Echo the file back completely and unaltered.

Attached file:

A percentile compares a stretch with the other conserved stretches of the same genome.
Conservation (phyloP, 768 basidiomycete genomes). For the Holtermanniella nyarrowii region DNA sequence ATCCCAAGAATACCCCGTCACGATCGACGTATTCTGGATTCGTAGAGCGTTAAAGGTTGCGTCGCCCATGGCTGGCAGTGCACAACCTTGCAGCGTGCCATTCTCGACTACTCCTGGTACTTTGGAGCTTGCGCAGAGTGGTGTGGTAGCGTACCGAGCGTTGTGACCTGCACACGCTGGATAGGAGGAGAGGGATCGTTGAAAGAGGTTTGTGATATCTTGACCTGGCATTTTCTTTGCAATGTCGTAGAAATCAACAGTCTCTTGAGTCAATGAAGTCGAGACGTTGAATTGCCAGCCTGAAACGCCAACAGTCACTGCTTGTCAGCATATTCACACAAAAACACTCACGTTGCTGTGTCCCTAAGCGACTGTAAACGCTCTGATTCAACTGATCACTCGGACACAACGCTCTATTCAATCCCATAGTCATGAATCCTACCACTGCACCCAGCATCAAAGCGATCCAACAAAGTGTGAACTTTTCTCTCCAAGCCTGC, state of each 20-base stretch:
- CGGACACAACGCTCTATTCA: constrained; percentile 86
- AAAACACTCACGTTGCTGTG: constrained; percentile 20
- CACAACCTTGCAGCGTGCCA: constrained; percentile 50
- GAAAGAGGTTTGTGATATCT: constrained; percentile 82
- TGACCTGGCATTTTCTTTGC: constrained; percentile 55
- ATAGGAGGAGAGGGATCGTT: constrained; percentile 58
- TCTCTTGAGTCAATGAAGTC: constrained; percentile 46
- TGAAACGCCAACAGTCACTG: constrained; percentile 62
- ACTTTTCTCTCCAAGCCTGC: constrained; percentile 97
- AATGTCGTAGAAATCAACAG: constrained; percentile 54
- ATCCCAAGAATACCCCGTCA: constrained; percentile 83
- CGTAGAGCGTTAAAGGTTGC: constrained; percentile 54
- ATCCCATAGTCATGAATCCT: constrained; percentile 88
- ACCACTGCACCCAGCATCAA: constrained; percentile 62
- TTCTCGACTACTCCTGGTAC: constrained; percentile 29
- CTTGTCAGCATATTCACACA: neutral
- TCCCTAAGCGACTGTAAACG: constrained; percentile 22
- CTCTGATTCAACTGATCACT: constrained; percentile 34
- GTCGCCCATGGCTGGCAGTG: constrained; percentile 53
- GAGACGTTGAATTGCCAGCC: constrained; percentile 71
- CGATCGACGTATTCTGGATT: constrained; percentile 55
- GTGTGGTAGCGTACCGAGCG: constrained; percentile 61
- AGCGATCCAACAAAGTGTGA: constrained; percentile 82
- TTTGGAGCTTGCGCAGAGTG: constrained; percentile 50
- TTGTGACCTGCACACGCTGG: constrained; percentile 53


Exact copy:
A percentile compares a stretch with the other conserved stretches of the same genome.
Conservation (phyloP, 768 basidiomycete genomes). For the Holtermanniella nyarrowii region DNA sequence ATCCCAAGAATACCCCGTCACGATCGACGTATTCTGGATTCGTAGAGCGTTAAAGGTTGCGTCGCCCATGGCTGGCAGTGCACAACCTTGCAGCGTGCCATTCTCGACTACTCCTGGTACTTTGGAGCTTGCGCAGAGTGGTGTGGTAGCGTACCGAGCGTTGTGACCTGCACACGCTGGATAGGAGGAGAGGGATCGTTGAAAGAGGTTTGTGATATCTTGACCTGGCATTTTCTTTGCAATGTCGTAGAAATCAACAGTCTCTTGAGTCAATGAAGTCGAGACGTTGAATTGCCAGCCTGAAACGCCAACAGTCACTGCTTGTCAGCATATTCACACAAAAACACTCACGTTGCTGTGTCCCTAAGCGACTGTAAACGCTCTGATTCAACTGATCACTCGGACACAACGCTCTATTCAATCCCATAGTCATGAATCCTACCACTGCACCCAGCATCAAAGCGATCCAACAAAGTGTGAACTTTTCTCTCCAAGCCTGC, state of each 20-base stretch:
- CGGACACAACGCTCTATTCA: constrained; percentile 86
- AAAACACTCACGTTGCTGTG: constrained; percentile 20
- CACAACCTTGCAGCGTGCCA: constrained; percentile 50
- GAAAGAGGTTTGTGATATCT: constrained; percentile 82
- TGACCTGGCATTTTCTTTGC: constrained; percentile 55
- ATAGGAGGAGAGGGATCGTT: constrained; percentile 58
- TCTCTTGAGTCAATGAAGTC: constrained; percentile 46
- TGAAACGCCAACAGTCACTG: constrained; percentile 62
- ACTTTTCTCTCCAAGCCTGC: constrained; percentile 97
- AATGTCGTAGAAATCAACAG: constrained; percentile 54
- ATCCCAAGAATACCCCGTCA: constrained; percentile 83
- CGTAGAGCGTTAAAGGTTGC: constrained; percentile 54
- ATCCCATAGTCATGAATCCT: constrained; percentile 88
- ACCACTGCACCCAGCATCAA: constrained; percentile 62
- TTCTCGACTACTCCTGGTAC: constrained; percentile 29
- CTTGTCAGCATATTCACACA: neutral
- TCCCTAAGCGACTGTAAACG: constrained; percentile 22
- CTCTGATTCAACTGATCACT: constrained; percentile 34
- GTCGCCCATGGCTGGCAGTG: constrained; percentile 53
- GAGACGTTGAATTGCCAGCC: constrained; percentile 71
- CGATCGACGTATTCTGGATT: constrained; percentile 55
- GTGTGGTAGCGTACCGAGCG: constrained; percentile 61
- AGCGATCCAACAAAGTGTGA: constrained; percentile 82
- TTTGGAGCTTGCGCAGAGTG: constrained; percentile 50
- TTGTGACCTGCACACGCTGG: constrained; percentile 53